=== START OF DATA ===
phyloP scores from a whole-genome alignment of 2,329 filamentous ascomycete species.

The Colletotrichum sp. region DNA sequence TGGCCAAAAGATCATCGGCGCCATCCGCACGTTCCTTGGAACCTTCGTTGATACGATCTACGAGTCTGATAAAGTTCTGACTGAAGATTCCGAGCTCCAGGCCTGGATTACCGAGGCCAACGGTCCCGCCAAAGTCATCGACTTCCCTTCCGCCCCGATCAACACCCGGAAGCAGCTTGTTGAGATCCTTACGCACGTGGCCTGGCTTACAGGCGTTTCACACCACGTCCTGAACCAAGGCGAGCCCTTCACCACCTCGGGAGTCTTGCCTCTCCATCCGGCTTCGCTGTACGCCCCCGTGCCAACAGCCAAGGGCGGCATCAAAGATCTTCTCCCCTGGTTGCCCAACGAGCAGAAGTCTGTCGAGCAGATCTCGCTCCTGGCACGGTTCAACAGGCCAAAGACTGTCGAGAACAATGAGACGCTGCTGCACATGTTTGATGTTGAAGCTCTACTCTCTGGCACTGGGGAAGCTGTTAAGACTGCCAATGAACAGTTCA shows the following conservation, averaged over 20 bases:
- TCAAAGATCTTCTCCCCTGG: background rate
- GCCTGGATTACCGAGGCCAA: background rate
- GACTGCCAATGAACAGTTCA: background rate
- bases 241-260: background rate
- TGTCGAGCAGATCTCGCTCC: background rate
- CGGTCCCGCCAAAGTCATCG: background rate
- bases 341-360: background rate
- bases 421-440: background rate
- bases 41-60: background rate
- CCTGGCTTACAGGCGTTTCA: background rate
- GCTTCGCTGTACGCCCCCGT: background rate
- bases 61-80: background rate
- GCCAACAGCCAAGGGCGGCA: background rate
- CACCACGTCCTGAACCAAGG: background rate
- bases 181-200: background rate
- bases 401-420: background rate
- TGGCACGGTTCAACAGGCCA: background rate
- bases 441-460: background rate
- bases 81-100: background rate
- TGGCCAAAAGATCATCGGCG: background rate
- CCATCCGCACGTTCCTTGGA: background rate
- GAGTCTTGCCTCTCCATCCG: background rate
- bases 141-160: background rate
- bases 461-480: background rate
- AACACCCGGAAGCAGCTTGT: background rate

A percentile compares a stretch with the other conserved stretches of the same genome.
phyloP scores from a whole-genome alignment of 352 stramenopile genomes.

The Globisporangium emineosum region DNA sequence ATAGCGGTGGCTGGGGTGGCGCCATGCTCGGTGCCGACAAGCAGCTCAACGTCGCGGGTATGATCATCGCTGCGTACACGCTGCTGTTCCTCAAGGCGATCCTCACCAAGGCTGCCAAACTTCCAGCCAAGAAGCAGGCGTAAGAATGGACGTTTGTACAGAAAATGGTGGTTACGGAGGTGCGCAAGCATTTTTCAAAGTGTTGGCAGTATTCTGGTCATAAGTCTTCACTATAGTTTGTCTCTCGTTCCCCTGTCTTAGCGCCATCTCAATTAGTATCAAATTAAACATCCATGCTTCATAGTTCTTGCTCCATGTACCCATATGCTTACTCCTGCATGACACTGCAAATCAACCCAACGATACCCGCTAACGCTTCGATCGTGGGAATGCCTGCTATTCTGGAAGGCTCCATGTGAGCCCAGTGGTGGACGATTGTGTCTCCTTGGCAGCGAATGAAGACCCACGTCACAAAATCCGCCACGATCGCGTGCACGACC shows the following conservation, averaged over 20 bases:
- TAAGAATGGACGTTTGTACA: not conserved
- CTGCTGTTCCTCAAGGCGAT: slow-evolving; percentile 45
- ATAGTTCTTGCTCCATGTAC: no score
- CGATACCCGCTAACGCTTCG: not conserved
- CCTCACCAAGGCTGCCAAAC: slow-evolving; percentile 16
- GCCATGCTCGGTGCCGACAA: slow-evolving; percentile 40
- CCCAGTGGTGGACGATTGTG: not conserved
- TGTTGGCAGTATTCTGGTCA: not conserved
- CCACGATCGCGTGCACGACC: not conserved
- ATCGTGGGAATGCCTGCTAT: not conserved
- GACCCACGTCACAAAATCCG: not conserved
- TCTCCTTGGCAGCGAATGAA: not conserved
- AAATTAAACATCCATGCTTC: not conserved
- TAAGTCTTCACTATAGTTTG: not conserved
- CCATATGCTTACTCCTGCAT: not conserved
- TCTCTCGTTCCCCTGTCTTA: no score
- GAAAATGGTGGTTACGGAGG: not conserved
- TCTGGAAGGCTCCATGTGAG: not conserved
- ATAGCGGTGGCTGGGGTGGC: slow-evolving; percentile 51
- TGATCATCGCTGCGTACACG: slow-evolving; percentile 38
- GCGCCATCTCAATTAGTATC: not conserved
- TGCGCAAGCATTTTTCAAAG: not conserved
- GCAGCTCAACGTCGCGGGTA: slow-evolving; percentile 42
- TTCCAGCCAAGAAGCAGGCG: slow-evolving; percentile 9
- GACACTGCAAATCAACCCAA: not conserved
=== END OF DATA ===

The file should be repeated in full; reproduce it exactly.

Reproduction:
phyloP scores from a whole-genome alignment of 2,329 filamentous ascomycete species.

The Colletotrichum sp. region DNA sequence TGGCCAAAAGATCATCGGCGCCATCCGCACGTTCCTTGGAACCTTCGTTGATACGATCTACGAGTCTGATAAAGTTCTGACTGAAGATTCCGAGCTCCAGGCCTGGATTACCGAGGCCAACGGTCCCGCCAAAGTCATCGACTTCCCTTCCGCCCCGATCAACACCCGGAAGCAGCTTGTTGAGATCCTTACGCACGTGGCCTGGCTTACAGGCGTTTCACACCACGTCCTGAACCAAGGCGAGCCCTTCACCACCTCGGGAGTCTTGCCTCTCCATCCGGCTTCGCTGTACGCCCCCGTGCCAACAGCCAAGGGCGGCATCAAAGATCTTCTCCCCTGGTTGCCCAACGAGCAGAAGTCTGTCGAGCAGATCTCGCTCCTGGCACGGTTCAACAGGCCAAAGACTGTCGAGAACAATGAGACGCTGCTGCACATGTTTGATGTTGAAGCTCTACTCTCTGGCACTGGGGAAGCTGTTAAGACTGCCAATGAACAGTTCA shows the following conservation, averaged over 20 bases:
- TCAAAGATCTTCTCCCCTGG: background rate
- GCCTGGATTACCGAGGCCAA: background rate
- GACTGCCAATGAACAGTTCA: background rate
- bases 241-260: background rate
- TGTCGAGCAGATCTCGCTCC: background rate
- CGGTCCCGCCAAAGTCATCG: background rate
- bases 341-360: background rate
- bases 421-440: background rate
- bases 41-60: background rate
- CCTGGCTTACAGGCGTTTCA: background rate
- GCTTCGCTGTACGCCCCCGT: background rate
- bases 61-80: background rate
- GCCAACAGCCAAGGGCGGCA: background rate
- CACCACGTCCTGAACCAAGG: background rate
- bases 181-200: background rate
- bases 401-420: background rate
- TGGCACGGTTCAACAGGCCA: background rate
- bases 441-460: background rate
- bases 81-100: background rate
- TGGCCAAAAGATCATCGGCG: background rate
- CCATCCGCACGTTCCTTGGA: background rate
- GAGTCTTGCCTCTCCATCCG: background rate
- bases 141-160: background rate
- bases 461-480: background rate
- AACACCCGGAAGCAGCTTGT: background rate

A percentile compares a stretch with the other conserved stretches of the same genome.
phyloP scores from a whole-genome alignment of 352 stramenopile genomes.

The Globisporangium emineosum region DNA sequence ATAGCGGTGGCTGGGGTGGCGCCATGCTCGGTGCCGACAAGCAGCTCAACGTCGCGGGTATGATCATCGCTGCGTACACGCTGCTGTTCCTCAAGGCGATCCTCACCAAGGCTGCCAAACTTCCAGCCAAGAAGCAGGCGTAAGAATGGACGTTTGTACAGAAAATGGTGGTTACGGAGGTGCGCAAGCATTTTTCAAAGTGTTGGCAGTATTCTGGTCATAAGTCTTCACTATAGTTTGTCTCTCGTTCCCCTGTCTTAGCGCCATCTCAATTAGTATCAAATTAAACATCCATGCTTCATAGTTCTTGCTCCATGTACCCATATGCTTACTCCTGCATGACACTGCAAATCAACCCAACGATACCCGCTAACGCTTCGATCGTGGGAATGCCTGCTATTCTGGAAGGCTCCATGTGAGCCCAGTGGTGGACGATTGTGTCTCCTTGGCAGCGAATGAAGACCCACGTCACAAAATCCGCCACGATCGCGTGCACGACC shows the following conservation, averaged over 20 bases:
- TAAGAATGGACGTTTGTACA: not conserved
- CTGCTGTTCCTCAAGGCGAT: slow-evolving; percentile 45
- ATAGTTCTTGCTCCATGTAC: no score
- CGATACCCGCTAACGCTTCG: not conserved
- CCTCACCAAGGCTGCCAAAC: slow-evolving; percentile 16
- GCCATGCTCGGTGCCGACAA: slow-evolving; percentile 40
- CCCAGTGGTGGACGATTGTG: not conserved
- TGTTGGCAGTATTCTGGTCA: not conserved
- CCACGATCGCGTGCACGACC: not conserved
- ATCGTGGGAATGCCTGCTAT: not conserved
- GACCCACGTCACAAAATCCG: not conserved
- TCTCCTTGGCAGCGAATGAA: not conserved
- AAATTAAACATCCATGCTTC: not conserved
- TAAGTCTTCACTATAGTTTG: not conserved
- CCATATGCTTACTCCTGCAT: not conserved
- TCTCTCGTTCCCCTGTCTTA: no score
- GAAAATGGTGGTTACGGAGG: not conserved
- TCTGGAAGGCTCCATGTGAG: not conserved
- ATAGCGGTGGCTGGGGTGGC: slow-evolving; percentile 51
- TGATCATCGCTGCGTACACG: slow-evolving; percentile 38
- GCGCCATCTCAATTAGTATC: not conserved
- TGCGCAAGCATTTTTCAAAG: not conserved
- GCAGCTCAACGTCGCGGGTA: slow-evolving; percentile 42
- TTCCAGCCAAGAAGCAGGCG: slow-evolving; percentile 9
- GACACTGCAAATCAACCCAA: not conserved